How to pick the wedges you should carry based on your handicap
Knowing which wedges to carry can be confusing, and depending on your swing speed and skill level you could either be overcomplicating things or losing shots by not giving yourself enough options.
So with the goal of making things easier to understand and to help you save shots approaching and around the greens let’s help you figure out exactly which wedges you should carry based on your skill level.
25 handicaps and above
As a higher-handicap golfer with the goal of breaking 100, wedges are less about trying to score and more about saving shots by staying out of trouble. Golfers in this scoring range generally have issues with controlling distance with the bigger issue being making solid contact with irons and wedges on approach shots.
Considering most golfers in this category are already playing a set of game-improvement irons that come with a pitching wedge with around 45 degrees of loft and a gap (G) or approach (A) wedge with 50 degrees of loft as part of the set, the only other wedge that should be considered is a forgiving a wider sole sand wedge to help with recovery shots close to the green.
Cleveland Golf CBX Full-Face Custom Wedge
Having a sand wedge (54-56 degrees) that can help get you out of the sand or deep rough in one try and onto the green with a chance at making a putt will not only make club selection easier but give you the confidence of having a go-to shot when in trouble.
PW: Matching iron set (~45˚)
GW: Matching iron set (~50˚)
SW: Forgiving/wide soled (54˚-56˚)
If you’re a golfer in this handicap range you probably have a couple of shots that you are confident with around the green and have a better grasp on distance control and partial shots — so it’s time to give yourself some options.
Now, before choosing wedges it’s essential to start thinking about the shots you like to hit and what clubs you use when hittings them. For example, if you like to chip with your set gap wedge (usually around 50 degrees of loft) then it might be time to upgrade to a specialty gap wedge that offers the same about of loft but with a more versatile sole design and face technology for extra spin.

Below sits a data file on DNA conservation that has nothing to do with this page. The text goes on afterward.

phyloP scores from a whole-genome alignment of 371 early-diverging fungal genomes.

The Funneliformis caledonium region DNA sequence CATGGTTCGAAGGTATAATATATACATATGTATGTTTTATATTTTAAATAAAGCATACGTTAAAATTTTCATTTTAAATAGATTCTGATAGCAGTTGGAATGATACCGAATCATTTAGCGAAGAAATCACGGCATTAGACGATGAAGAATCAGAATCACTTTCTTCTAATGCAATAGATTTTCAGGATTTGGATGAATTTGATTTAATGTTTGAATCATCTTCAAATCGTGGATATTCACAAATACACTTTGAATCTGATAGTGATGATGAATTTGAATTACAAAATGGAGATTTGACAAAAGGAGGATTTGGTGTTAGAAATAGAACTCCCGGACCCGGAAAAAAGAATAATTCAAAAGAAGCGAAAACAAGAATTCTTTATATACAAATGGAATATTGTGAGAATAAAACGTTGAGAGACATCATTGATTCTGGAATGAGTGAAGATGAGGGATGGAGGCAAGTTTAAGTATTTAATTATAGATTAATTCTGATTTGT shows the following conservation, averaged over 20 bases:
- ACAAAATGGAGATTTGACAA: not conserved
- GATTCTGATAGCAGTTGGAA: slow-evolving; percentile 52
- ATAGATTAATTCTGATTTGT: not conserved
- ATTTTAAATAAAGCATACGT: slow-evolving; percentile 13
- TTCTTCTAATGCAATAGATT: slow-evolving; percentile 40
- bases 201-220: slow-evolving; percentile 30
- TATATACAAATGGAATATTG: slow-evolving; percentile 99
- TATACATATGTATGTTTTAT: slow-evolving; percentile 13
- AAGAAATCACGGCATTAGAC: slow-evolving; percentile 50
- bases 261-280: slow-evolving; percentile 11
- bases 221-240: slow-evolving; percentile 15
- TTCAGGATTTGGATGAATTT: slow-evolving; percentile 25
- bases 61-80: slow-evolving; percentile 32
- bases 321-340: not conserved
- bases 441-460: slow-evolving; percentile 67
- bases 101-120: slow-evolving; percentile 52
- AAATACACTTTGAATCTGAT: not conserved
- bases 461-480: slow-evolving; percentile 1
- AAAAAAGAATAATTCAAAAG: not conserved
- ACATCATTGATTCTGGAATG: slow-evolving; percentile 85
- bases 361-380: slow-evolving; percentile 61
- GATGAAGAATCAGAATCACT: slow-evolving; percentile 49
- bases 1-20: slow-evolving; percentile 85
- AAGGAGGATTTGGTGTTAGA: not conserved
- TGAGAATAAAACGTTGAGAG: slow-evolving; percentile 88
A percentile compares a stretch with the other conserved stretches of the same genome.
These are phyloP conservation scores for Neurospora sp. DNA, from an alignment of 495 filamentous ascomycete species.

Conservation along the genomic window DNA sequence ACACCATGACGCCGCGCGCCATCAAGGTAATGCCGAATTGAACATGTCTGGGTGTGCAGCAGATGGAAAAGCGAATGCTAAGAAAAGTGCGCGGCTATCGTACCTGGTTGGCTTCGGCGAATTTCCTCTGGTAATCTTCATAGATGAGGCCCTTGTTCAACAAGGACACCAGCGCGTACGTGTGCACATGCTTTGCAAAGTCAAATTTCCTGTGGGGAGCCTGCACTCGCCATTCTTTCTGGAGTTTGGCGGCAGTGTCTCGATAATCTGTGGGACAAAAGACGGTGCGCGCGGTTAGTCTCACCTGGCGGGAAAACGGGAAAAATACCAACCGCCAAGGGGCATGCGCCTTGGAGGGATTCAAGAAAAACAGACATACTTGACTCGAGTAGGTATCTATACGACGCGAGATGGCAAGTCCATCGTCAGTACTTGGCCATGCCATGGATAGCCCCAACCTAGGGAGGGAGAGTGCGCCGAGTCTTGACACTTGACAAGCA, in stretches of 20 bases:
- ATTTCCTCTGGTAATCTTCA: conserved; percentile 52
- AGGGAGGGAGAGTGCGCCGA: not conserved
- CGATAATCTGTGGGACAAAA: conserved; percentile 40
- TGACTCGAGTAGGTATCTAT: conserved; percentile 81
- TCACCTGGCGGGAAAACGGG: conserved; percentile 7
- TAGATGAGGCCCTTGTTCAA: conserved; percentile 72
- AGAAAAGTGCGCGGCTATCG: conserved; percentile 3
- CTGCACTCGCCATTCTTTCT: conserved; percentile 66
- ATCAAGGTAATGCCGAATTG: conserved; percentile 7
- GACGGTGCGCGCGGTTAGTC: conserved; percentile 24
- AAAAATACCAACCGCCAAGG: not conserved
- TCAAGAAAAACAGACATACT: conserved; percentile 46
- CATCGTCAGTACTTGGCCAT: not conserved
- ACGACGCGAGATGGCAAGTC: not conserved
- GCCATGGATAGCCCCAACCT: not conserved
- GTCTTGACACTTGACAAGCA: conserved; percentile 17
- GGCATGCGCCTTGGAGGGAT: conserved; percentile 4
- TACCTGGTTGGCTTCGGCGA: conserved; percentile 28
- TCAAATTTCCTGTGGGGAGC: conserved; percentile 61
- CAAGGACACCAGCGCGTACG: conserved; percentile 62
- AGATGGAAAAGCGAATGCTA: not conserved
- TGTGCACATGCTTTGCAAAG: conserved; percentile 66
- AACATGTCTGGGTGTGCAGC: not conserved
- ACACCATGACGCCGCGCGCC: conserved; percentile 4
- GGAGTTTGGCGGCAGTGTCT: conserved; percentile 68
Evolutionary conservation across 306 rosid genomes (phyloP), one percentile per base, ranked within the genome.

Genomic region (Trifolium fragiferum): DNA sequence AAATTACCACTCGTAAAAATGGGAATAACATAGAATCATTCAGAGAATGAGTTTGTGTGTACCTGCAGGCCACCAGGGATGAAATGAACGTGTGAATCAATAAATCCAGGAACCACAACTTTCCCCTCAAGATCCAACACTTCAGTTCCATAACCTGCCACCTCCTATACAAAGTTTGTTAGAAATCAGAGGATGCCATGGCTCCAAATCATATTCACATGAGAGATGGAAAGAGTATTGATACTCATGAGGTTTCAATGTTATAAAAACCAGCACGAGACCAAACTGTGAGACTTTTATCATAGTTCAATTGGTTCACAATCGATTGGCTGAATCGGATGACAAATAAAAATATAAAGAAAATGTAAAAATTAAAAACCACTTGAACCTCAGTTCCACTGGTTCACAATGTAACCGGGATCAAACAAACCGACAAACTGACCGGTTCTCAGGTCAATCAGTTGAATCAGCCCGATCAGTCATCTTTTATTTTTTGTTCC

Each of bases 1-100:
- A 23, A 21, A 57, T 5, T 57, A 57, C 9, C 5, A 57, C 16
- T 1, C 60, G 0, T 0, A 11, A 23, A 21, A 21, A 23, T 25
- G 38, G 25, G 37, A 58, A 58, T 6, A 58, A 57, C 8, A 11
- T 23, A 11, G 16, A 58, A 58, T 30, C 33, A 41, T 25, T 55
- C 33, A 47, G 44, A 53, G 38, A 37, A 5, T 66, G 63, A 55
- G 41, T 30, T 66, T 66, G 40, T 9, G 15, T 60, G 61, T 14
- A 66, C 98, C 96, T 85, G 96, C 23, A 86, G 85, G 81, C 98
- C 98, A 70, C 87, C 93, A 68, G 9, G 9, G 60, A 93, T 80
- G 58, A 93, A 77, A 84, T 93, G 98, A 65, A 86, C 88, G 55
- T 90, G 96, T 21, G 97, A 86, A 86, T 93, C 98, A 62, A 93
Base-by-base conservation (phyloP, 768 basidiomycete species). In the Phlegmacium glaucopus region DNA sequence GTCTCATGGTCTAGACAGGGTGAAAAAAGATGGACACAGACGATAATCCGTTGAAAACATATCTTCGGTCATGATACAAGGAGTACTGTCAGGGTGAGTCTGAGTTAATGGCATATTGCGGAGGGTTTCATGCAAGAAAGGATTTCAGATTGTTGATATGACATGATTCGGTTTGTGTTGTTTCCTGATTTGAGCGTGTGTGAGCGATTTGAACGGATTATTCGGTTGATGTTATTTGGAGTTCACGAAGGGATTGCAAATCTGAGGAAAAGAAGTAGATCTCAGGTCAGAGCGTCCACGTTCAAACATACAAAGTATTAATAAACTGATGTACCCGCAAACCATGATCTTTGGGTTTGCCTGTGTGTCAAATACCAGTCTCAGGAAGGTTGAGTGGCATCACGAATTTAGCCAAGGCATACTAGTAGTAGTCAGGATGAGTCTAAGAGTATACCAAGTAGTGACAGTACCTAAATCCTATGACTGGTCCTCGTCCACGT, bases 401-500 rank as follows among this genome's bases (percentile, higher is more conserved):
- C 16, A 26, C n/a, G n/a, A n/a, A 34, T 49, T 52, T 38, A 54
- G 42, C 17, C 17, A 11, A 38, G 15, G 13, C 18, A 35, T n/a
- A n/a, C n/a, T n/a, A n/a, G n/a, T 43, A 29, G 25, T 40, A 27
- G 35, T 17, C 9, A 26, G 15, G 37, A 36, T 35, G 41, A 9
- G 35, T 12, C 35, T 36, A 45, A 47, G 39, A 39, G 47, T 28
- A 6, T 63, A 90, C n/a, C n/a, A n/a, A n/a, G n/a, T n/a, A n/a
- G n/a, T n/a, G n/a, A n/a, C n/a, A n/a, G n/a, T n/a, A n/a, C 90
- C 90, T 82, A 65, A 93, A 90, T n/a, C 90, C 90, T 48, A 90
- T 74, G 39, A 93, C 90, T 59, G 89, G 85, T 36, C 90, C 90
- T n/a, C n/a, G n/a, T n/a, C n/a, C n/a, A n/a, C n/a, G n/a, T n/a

From there you can start to look at a sand wedge that offers extra versatility for the shots you need to hit around the green to be a bit more aggressive.
This could be a 54-58 degree wedge that has medium to lower bounce, allowing you to open the face to hit higher pitch shots that stop fasters while still being able to use it to run and chip the ball when needed.
PW: Matching iron set (~45˚)
GW: Specialty gap wedge (~50˚)
SW: Medium to low bounce (54˚-58˚)
11 handicap-scratch golfer
For most golfers in this scoring range, controlling distance and having options is vital for scoring and saving shots — this means having a variety of loft options for gapping purposes and matching sole grinds to swing type.
Players in this handicap range have their pick of the litter when it comes to irons options so no matter what you are using for a set it’s most important to know your pitching wedge loft and build out the rest of your wedges from there. In most cases, you want to have 4-6 degree loft gaps from your pitching wedge to your highest lofted wedge (usually 58-60 degrees).
Titleist Vokey SM9 Raw Custom Wedge
Creating proper loft gaps not only helps you be more accurate with approach shots, but the right grinds for each of those lofts will help you with shot selection.
The most common sole and grind setup for golfers in this handicap range is a full sole gap wedge to help on full swing approach shots, a higher-bounce sand wedge, and a medium bounce lob wedge with a sole grind that makes it easier to open the face when you need to hit it high and stop it quickly.
(Base on PW loft and create 4˚-6˚ loft gaps)
PW: Matching iron set (~46˚)
GW: Full sole for full swings (~50˚)
SW: High bounce (54˚-56˚)
LW: Medium bounce with versatile grind (58˚-60˚)
So next time you’re looking for wedges, take the time to ask yourself the right questions about your game to help you make smart decisions before you even hit a shot on the course. This way you can be more confident in your shot selection and start saving shots and lowering your score!
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